He had a quickness of apprehension, and vivacity of understanding, which easily took in and surmounted the most subtle and knotty parts of mathematicks and metaphysicks. His wit was prompt and flowing yet, solid and piercing; his taste delicate, his head clear, and his way of expressing his thoughts perspicuous and engaging. I shall say nothing of his person, which yet was so well turned, that no neglect of himself in his dress could render it disagreeable; insomuch that the fair sex, who observed and esteemed him, at once commended and reproved him by the name of the handsome sloven. An eager but generous and noble emulation grew up with him ; which (as it were a rational sort of instinct) pushed him upon VOL. III.

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striving to excel in every art and science that could make him a credit to his college, and that college the ornament of the most learned and polite university; and it was his happiness to have several contemporaries and fellow-students who exercised and excited this virtue in themselves and others, thereby becoming so deservedly in favour with this age, and so good a proof of its nice discernment. His judgment, naturally good, soon ripened into an exquisite fineness and distinguishing sagacity, which as it was active and busy, so it was vigorous and manly; keeping even paces with a rich and strong imagination, always upon the wing, and never tired with aspiring. Hence it was, that, though he writ as young as Cowley, he had no puerilities; and his earliest productions were so far from having any thing in them mean and trifling, that, like the junior compositions of Mr. Stepney, they may make grey authours blush. There are many of his first essays in oratory, in epigram, elegy, and epick, still handed about the university in manuscript, which shew a masterly hand; and, though maimed and injured by frequent transcribing, make their way into our most celebrated miscellanies, where they shine with uncommon lustre. Besides those verses in the Oxford books which he could not help setting his name to, several of his compositions came abroad under other names, which his own singular modesty, and faithful silence, strove in vain to conceal. The Encænia and publick collections of the university upon state subjects were never in such esteem, either for elegy or congratulation, as when he contributed most largely to them; and it was natural for those who knew his peculiar way of writing, to turn to his share in the work, as by far the most relishing part of the entertainment. As his parts were extraordinary, so he well knew how to improve them; and not only to polish the diamond, but enchase it in the most solid and durable metal. Though he was an academick the greatest part of his life, yet he contracted no sourness of temper, no spice of pedantry, no itch of disputation, or obstinate contention for the old or new philosophy, no assuming way of dictating to others, which are faults (though excusable) which some are insensibly led into, who are constrained to dwell long within the walls of a private college. His conversation was pleasant and instructive, and what Horace said of Plotius, Varius, and Virgil, might justly be applied to him :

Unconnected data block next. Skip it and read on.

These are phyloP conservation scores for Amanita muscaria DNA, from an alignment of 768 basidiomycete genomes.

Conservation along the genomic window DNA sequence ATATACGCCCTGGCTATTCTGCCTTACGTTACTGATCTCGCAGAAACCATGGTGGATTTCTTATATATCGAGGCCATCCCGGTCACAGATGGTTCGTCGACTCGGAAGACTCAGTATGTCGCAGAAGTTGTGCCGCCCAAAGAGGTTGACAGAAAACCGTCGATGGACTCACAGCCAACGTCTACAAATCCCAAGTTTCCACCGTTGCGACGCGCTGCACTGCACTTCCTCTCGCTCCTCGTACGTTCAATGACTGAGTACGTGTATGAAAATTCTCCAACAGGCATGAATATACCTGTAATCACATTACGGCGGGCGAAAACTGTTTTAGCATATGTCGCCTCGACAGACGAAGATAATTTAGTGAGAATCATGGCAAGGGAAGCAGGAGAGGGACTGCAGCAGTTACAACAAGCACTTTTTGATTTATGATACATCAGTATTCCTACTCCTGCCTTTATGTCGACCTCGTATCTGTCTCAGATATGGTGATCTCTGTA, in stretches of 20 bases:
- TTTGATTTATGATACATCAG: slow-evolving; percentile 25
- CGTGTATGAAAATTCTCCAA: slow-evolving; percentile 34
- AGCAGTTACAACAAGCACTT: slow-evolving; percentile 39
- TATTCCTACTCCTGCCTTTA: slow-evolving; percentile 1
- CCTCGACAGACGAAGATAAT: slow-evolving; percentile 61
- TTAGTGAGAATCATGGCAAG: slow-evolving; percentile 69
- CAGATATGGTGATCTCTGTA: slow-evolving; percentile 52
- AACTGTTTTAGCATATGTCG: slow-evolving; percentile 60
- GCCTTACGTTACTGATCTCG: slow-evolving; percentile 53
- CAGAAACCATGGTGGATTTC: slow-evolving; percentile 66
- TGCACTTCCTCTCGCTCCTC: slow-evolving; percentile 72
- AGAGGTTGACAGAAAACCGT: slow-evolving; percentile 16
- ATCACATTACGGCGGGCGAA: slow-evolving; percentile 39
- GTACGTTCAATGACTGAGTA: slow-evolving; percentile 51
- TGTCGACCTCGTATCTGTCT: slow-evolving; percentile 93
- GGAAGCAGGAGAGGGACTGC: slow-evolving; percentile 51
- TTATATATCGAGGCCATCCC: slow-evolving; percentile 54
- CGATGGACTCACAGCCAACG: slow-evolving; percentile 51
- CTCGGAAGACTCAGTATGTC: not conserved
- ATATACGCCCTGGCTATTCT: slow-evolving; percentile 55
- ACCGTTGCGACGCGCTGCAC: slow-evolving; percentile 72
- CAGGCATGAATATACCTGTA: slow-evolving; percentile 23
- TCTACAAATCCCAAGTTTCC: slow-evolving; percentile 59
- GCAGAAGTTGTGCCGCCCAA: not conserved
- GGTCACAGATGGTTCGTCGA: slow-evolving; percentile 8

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Nil ego contulerim jucundo sanus Amico.—Sat. v. I. 1. As correct a writer as he was in his most elaborate pieces, he read the works of others with candour, and reserved his greatest severity for his own compositions ; being readier to cherish and advance, than damp or depress a rising genius, and as patient of being excelled himself (if any could excel him) as industrious to excel others.

'Twere to be wished he had confined himself to a particular profession, who was capable of surpassing in any; but, in this, his want of application was in a great measure owing to his want of due encouragement.

He passed through the exercises of the college and university with unusual applause; and though he often suffered his friends to call him off from his retirements, and to lengthen out those jovial avocations, yet his return to his studies was so much the more passionate, and his intention upon those refined pleasures of reading and thinking so vehement (to which his facetious and unbended intervals bore no proportion), that the habit grew upon him; and the series of meditation and reflection being kept up whole weeks together, he could better sort his ideas, and take in the sundry parts of a science at one view, without interruption or confusion. Some indeed of his acquaintance, who were pleased to distinguish between the wit and scholar, extolled him altogether, on the account of the first of these titles; but others, who knew him better, could not forbear doing him justice as a prodigy in both kinds. He had singalized himself, in the schools, as a philosopher and polemick of extensive knowledge and deep penetration; and went through all the courses with a wise regard to the dignity and importance of each